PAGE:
Cartel Land (2015) – Review

Review Cartel Land

Last year the documentary Narco Cultura already showed that in some places in Mexico drugs have a firm grip on several towns. Cartel Land also makes that clear during its opening when several familymembers tell how a large part of their family, including children and a baby, were murdered by a cartel as they were working on a citrus farm. The reason for this was that the owner of the farm didn’t pay enough “protection money”. It immediately sets the tone for this documentary and it’s not difficult to understand that residents, both in Mexico and America, take matters into their own hands and go head to head with the cartels. It results in a raw, but very impressive documentary.

Review Cartel Land

In the town of Michoacán residents organize themselves as the group Autodefensas. The Knights Templar cartel is responsible for the kidnapping, rape and murder of a lot of people. Under the leadership of Dr. José Manuel Mireles Valverde, they decide to arm themselves and hunt for members of the criminal organization. The Autodefensas quickly gain support from the population, which is evident in this film when the Mexican army disarmes the group and the local residents show up, armed with sticks and force the military to leave.

On the other side of the border in America the film focusses on Tim “Nailer” Foley, a man who has obviously been through a lot (you can see it in the way he looks), and has found his calling by arming himself and together with others (with the name Arizona Border Recon) hunting for illegal Mexican immigrants/drug traffickers. The group is seen as extreme, but Foley explains that when he runs into issues it could take hours before police shows up at his house and he doesn’t feel like waiting.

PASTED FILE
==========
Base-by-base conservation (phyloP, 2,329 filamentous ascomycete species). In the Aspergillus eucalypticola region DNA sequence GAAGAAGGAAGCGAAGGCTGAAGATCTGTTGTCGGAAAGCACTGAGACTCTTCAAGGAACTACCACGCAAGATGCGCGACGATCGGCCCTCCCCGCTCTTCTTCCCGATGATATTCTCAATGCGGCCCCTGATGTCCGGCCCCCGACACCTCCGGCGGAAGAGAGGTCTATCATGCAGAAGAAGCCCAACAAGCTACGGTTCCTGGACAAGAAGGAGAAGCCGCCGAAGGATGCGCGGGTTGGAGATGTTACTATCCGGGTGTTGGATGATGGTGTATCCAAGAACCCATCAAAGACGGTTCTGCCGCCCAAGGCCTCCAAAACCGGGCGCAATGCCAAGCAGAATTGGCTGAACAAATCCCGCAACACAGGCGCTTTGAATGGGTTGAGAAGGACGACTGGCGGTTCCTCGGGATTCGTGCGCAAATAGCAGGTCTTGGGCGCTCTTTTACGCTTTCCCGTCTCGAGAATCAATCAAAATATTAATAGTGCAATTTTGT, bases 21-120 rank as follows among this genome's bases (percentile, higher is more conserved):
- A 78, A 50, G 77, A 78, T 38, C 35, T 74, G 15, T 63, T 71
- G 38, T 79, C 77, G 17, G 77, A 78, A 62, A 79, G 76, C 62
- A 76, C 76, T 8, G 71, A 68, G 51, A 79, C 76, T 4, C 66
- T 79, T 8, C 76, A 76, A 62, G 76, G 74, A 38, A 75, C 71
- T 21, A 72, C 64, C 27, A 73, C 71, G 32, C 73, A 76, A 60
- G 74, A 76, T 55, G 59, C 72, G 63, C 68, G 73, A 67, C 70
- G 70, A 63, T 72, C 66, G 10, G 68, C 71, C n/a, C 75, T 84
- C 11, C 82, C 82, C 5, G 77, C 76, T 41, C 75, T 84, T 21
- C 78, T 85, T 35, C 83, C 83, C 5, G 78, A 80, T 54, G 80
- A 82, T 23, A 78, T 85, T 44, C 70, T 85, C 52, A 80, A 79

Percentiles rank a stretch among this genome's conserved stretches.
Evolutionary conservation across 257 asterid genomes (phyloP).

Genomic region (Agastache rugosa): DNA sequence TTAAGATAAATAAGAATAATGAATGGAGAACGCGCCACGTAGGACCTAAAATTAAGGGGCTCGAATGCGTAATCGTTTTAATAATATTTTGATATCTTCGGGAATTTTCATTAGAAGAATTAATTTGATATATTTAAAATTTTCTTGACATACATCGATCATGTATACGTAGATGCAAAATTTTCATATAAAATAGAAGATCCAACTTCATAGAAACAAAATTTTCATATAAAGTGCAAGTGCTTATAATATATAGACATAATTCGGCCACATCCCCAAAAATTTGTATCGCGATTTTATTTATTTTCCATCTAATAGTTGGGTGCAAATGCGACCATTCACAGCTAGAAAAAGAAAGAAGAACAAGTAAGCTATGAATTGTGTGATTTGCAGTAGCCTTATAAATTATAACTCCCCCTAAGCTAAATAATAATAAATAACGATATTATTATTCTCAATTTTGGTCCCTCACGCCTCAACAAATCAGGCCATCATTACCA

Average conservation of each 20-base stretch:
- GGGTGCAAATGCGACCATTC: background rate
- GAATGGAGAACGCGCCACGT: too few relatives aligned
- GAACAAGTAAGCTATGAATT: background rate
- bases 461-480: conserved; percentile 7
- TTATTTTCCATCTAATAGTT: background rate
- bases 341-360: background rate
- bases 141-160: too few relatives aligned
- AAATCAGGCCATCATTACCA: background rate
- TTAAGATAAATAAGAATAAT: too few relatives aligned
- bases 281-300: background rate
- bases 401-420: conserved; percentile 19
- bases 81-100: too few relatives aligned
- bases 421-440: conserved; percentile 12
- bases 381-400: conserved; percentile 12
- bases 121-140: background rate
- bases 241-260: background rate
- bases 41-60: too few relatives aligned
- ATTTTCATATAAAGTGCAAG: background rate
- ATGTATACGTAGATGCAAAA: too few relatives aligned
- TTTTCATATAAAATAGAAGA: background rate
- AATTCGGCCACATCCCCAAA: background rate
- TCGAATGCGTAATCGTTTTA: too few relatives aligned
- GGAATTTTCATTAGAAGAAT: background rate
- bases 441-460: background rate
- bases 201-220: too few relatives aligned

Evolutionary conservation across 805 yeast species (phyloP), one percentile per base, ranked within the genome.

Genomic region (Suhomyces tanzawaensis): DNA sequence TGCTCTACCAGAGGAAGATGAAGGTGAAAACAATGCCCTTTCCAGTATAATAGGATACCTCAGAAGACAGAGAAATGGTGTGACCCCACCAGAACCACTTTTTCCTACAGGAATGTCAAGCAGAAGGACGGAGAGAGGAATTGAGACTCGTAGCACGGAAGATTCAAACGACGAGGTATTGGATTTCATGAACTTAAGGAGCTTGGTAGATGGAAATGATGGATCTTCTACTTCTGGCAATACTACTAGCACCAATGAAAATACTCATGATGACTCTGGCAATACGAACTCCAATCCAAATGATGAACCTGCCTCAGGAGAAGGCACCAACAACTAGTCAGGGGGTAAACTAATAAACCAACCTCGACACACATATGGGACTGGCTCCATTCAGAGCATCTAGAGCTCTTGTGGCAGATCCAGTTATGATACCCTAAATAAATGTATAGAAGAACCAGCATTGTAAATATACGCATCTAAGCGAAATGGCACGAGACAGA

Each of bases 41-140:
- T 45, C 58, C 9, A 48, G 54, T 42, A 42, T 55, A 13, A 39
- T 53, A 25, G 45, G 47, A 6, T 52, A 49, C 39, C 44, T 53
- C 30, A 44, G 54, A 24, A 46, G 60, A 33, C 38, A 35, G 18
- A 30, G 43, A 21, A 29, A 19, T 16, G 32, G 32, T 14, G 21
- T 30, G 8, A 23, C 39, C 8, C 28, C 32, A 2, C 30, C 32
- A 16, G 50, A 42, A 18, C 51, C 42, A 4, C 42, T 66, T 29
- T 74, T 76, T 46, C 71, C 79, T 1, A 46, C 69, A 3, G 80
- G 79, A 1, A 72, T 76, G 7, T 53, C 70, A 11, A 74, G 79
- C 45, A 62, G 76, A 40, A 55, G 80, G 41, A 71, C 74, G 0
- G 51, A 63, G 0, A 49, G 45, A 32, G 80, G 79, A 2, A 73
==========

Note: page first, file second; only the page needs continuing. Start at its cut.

” their world isn’t so black and white…”

&nbspWhy both Valverde and Foley have decided to take on the Mexican cartels is clear. It is because they and their families are in great danger. They no longer feel safe and don’t see anything done by either the police and judiciary to change the situation. Their goal is nice, stopping the cartels, but as the documentary progresses, their world isn’t so black and white. You occasionally hear Valverde make comments (like the “put him under the ground” when talking about an alleged member of a cartel) and hear about Autodefensas occasionally do illegal things themselves, which creates resistance with the locals.

The drug cartels are a major problem and the question remains if a “revolt” of the people is the best solution. Cartel Land is fascinating, but also shocking documentary which has gorgeous cinematography.

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